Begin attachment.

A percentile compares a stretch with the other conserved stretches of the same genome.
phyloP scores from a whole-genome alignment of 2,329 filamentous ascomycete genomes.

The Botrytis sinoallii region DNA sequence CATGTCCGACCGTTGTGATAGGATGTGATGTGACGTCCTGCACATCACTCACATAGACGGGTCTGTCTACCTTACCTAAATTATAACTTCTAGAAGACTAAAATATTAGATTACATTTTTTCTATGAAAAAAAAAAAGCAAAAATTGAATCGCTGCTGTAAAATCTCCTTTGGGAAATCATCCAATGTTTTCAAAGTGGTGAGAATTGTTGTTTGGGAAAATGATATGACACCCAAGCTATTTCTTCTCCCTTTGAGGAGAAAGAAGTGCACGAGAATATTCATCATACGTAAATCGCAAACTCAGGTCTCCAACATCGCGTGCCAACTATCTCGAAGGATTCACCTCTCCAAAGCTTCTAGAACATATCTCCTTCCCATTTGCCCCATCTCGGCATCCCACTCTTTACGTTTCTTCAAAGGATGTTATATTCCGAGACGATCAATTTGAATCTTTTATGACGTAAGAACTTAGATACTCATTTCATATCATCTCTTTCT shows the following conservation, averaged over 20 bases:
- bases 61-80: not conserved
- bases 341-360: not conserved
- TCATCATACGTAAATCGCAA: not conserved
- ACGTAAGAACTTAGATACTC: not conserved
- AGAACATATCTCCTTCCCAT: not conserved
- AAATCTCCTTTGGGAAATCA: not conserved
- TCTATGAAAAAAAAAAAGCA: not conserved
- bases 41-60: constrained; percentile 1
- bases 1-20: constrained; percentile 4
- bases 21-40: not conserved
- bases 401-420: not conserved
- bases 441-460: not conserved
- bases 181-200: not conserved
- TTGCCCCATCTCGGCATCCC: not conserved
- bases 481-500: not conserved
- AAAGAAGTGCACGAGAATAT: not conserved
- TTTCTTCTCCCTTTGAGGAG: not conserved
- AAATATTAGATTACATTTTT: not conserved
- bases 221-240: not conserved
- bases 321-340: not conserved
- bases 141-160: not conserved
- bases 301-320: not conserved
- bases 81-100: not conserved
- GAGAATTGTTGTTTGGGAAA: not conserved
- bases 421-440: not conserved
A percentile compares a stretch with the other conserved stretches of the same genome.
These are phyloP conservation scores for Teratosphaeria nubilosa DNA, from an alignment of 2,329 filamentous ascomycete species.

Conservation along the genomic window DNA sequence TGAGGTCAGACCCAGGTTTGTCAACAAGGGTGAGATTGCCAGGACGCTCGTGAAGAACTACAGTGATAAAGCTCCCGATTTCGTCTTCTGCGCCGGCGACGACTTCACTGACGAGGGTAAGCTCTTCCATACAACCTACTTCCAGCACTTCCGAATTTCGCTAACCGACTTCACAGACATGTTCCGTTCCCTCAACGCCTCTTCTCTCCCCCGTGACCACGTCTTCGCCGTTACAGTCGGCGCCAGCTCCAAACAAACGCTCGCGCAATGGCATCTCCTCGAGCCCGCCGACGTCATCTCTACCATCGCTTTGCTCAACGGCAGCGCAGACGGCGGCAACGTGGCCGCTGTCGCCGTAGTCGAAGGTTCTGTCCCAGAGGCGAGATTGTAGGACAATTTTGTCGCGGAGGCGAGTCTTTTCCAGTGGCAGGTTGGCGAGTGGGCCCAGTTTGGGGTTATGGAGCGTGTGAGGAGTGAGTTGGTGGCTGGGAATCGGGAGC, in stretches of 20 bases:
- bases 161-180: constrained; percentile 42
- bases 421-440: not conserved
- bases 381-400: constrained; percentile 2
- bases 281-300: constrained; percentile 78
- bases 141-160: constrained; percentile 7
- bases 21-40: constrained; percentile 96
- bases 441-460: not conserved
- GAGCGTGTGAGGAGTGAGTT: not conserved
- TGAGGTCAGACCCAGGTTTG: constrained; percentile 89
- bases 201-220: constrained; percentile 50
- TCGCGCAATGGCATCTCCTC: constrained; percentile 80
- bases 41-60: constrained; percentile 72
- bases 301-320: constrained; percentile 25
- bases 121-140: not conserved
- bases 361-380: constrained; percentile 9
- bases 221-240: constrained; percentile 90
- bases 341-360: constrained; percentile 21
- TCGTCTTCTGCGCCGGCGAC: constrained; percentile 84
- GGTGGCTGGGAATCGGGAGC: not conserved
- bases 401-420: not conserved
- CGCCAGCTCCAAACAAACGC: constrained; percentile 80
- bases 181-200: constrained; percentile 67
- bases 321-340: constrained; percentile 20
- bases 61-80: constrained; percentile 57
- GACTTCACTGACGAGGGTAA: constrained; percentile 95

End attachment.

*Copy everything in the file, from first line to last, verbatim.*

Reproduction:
A percentile compares a stretch with the other conserved stretches of the same genome.
phyloP scores from a whole-genome alignment of 2,329 filamentous ascomycete genomes.

The Botrytis sinoallii region DNA sequence CATGTCCGACCGTTGTGATAGGATGTGATGTGACGTCCTGCACATCACTCACATAGACGGGTCTGTCTACCTTACCTAAATTATAACTTCTAGAAGACTAAAATATTAGATTACATTTTTTCTATGAAAAAAAAAAAGCAAAAATTGAATCGCTGCTGTAAAATCTCCTTTGGGAAATCATCCAATGTTTTCAAAGTGGTGAGAATTGTTGTTTGGGAAAATGATATGACACCCAAGCTATTTCTTCTCCCTTTGAGGAGAAAGAAGTGCACGAGAATATTCATCATACGTAAATCGCAAACTCAGGTCTCCAACATCGCGTGCCAACTATCTCGAAGGATTCACCTCTCCAAAGCTTCTAGAACATATCTCCTTCCCATTTGCCCCATCTCGGCATCCCACTCTTTACGTTTCTTCAAAGGATGTTATATTCCGAGACGATCAATTTGAATCTTTTATGACGTAAGAACTTAGATACTCATTTCATATCATCTCTTTCT shows the following conservation, averaged over 20 bases:
- bases 61-80: not conserved
- bases 341-360: not conserved
- TCATCATACGTAAATCGCAA: not conserved
- ACGTAAGAACTTAGATACTC: not conserved
- AGAACATATCTCCTTCCCAT: not conserved
- AAATCTCCTTTGGGAAATCA: not conserved
- TCTATGAAAAAAAAAAAGCA: not conserved
- bases 41-60: constrained; percentile 1
- bases 1-20: constrained; percentile 4
- bases 21-40: not conserved
- bases 401-420: not conserved
- bases 441-460: not conserved
- bases 181-200: not conserved
- TTGCCCCATCTCGGCATCCC: not conserved
- bases 481-500: not conserved
- AAAGAAGTGCACGAGAATAT: not conserved
- TTTCTTCTCCCTTTGAGGAG: not conserved
- AAATATTAGATTACATTTTT: not conserved
- bases 221-240: not conserved
- bases 321-340: not conserved
- bases 141-160: not conserved
- bases 301-320: not conserved
- bases 81-100: not conserved
- GAGAATTGTTGTTTGGGAAA: not conserved
- bases 421-440: not conserved
A percentile compares a stretch with the other conserved stretches of the same genome.
These are phyloP conservation scores for Teratosphaeria nubilosa DNA, from an alignment of 2,329 filamentous ascomycete species.

Conservation along the genomic window DNA sequence TGAGGTCAGACCCAGGTTTGTCAACAAGGGTGAGATTGCCAGGACGCTCGTGAAGAACTACAGTGATAAAGCTCCCGATTTCGTCTTCTGCGCCGGCGACGACTTCACTGACGAGGGTAAGCTCTTCCATACAACCTACTTCCAGCACTTCCGAATTTCGCTAACCGACTTCACAGACATGTTCCGTTCCCTCAACGCCTCTTCTCTCCCCCGTGACCACGTCTTCGCCGTTACAGTCGGCGCCAGCTCCAAACAAACGCTCGCGCAATGGCATCTCCTCGAGCCCGCCGACGTCATCTCTACCATCGCTTTGCTCAACGGCAGCGCAGACGGCGGCAACGTGGCCGCTGTCGCCGTAGTCGAAGGTTCTGTCCCAGAGGCGAGATTGTAGGACAATTTTGTCGCGGAGGCGAGTCTTTTCCAGTGGCAGGTTGGCGAGTGGGCCCAGTTTGGGGTTATGGAGCGTGTGAGGAGTGAGTTGGTGGCTGGGAATCGGGAGC, in stretches of 20 bases:
- bases 161-180: constrained; percentile 42
- bases 421-440: not conserved
- bases 381-400: constrained; percentile 2
- bases 281-300: constrained; percentile 78
- bases 141-160: constrained; percentile 7
- bases 21-40: constrained; percentile 96
- bases 441-460: not conserved
- GAGCGTGTGAGGAGTGAGTT: not conserved
- TGAGGTCAGACCCAGGTTTG: constrained; percentile 89
- bases 201-220: constrained; percentile 50
- TCGCGCAATGGCATCTCCTC: constrained; percentile 80
- bases 41-60: constrained; percentile 72
- bases 301-320: constrained; percentile 25
- bases 121-140: not conserved
- bases 361-380: constrained; percentile 9
- bases 221-240: constrained; percentile 90
- bases 341-360: constrained; percentile 21
- TCGTCTTCTGCGCCGGCGAC: constrained; percentile 84
- GGTGGCTGGGAATCGGGAGC: not conserved
- bases 401-420: not conserved
- CGCCAGCTCCAAACAAACGC: constrained; percentile 80
- bases 181-200: constrained; percentile 67
- bases 321-340: constrained; percentile 20
- bases 61-80: constrained; percentile 57
- GACTTCACTGACGAGGGTAA: constrained; percentile 95